Stranded in Vigan, one of the prettiest towns in the Philippines. It was too rainy for the beach, but I could have puttered around the pottery kiln, explored the Crisologo museum, or hopped on a bus to Laoag or Abra province. Instead . . . .
I hunkered down in the Salcedo Hotel, moping over the weather. Thunder woke me up the next morning. It was still raining.
I prowled accuweather.com, PAGASA and METAR reports via wireless internet. I had to get home.
Finally I did go outdoors. To the airport by tricycle.
A pilot stricken with “get-home-itis” works himself into a curious mental paradox — convinced that he can see some blue sky, and confident that his instrument training lets him fly in solid clouds. So he neither reconciles himself to fly IFR in weather nor commits to stay visual.
He is setting himself up for a blind date with aviation’s serial killer. Literally.
That was blue sky, wasn’t it, out west?
But west was the South China Sea. The next landfall was Vietnam.
No, I needed to go south, to La Union for fuel and then home to Omni.
South didn’t look good. But I was trained to fly through that, right?
Then I got an SMS from Ralph, the tower controller at the La Union airport, my refueling point. He had to close his airport! The tower was flooded.
The tower flooded? How bad was this weather? Do I need to build an Ark?
The tower’s roof had leaked rain all night. Radios wet, water on the floor, power outlets fried, they were probably collecting animals two-by-two.
La Union was 57 nautical miles — 106 kilometers — south of me. This was not a small weather system.
Did I really need to refuel at La Union?
How about flying direct to Omni, my home base, 145 miles away?
Two-hour climb, cruise and descent. The airplane burns 7 gallons of fuel per hour. My tanks had 15 usable gallons. There was no fuel for sale here in Vigan.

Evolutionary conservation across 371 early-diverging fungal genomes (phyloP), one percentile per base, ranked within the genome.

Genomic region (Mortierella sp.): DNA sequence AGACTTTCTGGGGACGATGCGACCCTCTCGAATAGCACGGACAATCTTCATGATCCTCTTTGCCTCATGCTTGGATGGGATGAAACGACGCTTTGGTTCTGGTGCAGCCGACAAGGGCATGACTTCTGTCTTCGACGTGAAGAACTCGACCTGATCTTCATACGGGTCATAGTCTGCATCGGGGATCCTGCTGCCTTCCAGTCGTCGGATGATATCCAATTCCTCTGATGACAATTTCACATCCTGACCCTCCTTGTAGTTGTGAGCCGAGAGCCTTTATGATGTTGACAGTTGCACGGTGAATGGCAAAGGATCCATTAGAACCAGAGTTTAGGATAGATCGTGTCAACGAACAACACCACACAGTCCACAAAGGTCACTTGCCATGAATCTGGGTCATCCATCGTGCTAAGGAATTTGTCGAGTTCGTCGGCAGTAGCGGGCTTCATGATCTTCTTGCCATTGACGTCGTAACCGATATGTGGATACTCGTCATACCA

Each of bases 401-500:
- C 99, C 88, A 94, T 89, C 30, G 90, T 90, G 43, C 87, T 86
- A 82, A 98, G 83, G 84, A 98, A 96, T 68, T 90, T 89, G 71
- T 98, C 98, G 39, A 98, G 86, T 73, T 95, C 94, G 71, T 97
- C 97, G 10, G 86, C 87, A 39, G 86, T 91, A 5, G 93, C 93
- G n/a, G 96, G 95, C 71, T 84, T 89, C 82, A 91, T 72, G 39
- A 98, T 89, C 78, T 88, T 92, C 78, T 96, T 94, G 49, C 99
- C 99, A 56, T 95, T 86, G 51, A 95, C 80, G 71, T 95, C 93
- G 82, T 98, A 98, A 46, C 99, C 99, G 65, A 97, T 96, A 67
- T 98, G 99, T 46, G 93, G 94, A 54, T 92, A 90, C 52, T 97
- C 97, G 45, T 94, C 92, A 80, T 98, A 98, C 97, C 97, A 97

“Tight” isn’t tight enough to describe it. They invented the word “Infinitesimal” for this kind of fuel margin. With any headwind, I’d run out of fuel short of Omni’s runway. A mile short, 20 miles short — it didn’t matter. I’d be looking for an emergency landing spot in rain and poor visibility, with a dry and dead engine.
The airport guys — FSS, security, CAAP — scrounged up concrete-filled pails. But we had no tie-down ropes.
A security guard ran to the flagpole. The flag wasn’t flying in the rain anyway. So we had our rope!
After a few minutes with a WWII bayonet and some knotty work, the airplane was secured.
I didn’t really make a decision about not flying in this weather. The airport guys made it for me.
Another rainy night then, in waterlogged Vigan. I now knew why the walls have moss.
The next morning, my hotel room was bathed in brilliant sunshine! The cold front was gone! Yup, that’s the moon in daylight!
One last problem — La Union airport, where my fuel was stashed, was still closed. Ralph and his crew had worked all night, but I hadn’t heard from him yet.
I worked my GPS, RPUQ-Omni direct, recomputing fuel burn at maximum lean. I knew I could get it down to 6 gallons per hour.
Then, in a moment of sanity, I texted Kevin. Asked him what he thought.
Sounds tight. What are the winds like?
Forecast calm. I need to get back to Bangkok
[Expletive deleted] Bangkok. You’ll get there eventually
Because Kevin is normally subtle and polite, I snapped out of my hypnotic trance. Kevin has a trizillion hours flying his Cessna 182 and 206 on over-water flights out of Cebu. Such a tiny space between right and wrong, but Kevin filled that gap to bursting.
Then a new SMS message came in.
It was from Ralph. He was opening La Union. My refueling stop was assured.
With my new-found lucidity, I held the airplane tail down during pre-flight inspection. Liters of rainwater poured out. Would have been an interesting takeoff with a fluid center of gravity sloshing around.
I leaned to peak EGT at 2,500 feet to La Union. Just to see if my flight plan was grounded in reality.
Then I leaned to 25 degrees rich of peak at 7,500 feet on the leg to Omni.
The interesting result? The airplane sipped 4.5 gallons per hour. I could have flown direct from Vigan to Omni, and back, without refueling!
With a new data point for my range and endurance charts, I’m now slightly smarter.
But I didn’t know that before takeoff.
So who’s the smartest pilot in this tale?
The dear friend who gave me a wake up call with a [expletive deleted].
Other smart guys: the dedicated controllers who worked all night to open my fuel stop.
And rural airport workers who tied down my airplane before I could make a stupid decision to fly in what was really god-awful bad weather.
They sure made better ‘pilot’ decisions than I did.
The smartest pilot in the world is the one who stays in this world.
Posted from Guangzhou, July 27, 2009.
About this post:
Kevin is in Beijing as I type this in Guangzhou. Wordpress blogs are still blocked in the People’s Republic, along with Facebook, YouTube, Twitter. But we did find a VPN work-around on the internet! The worldwide web rules!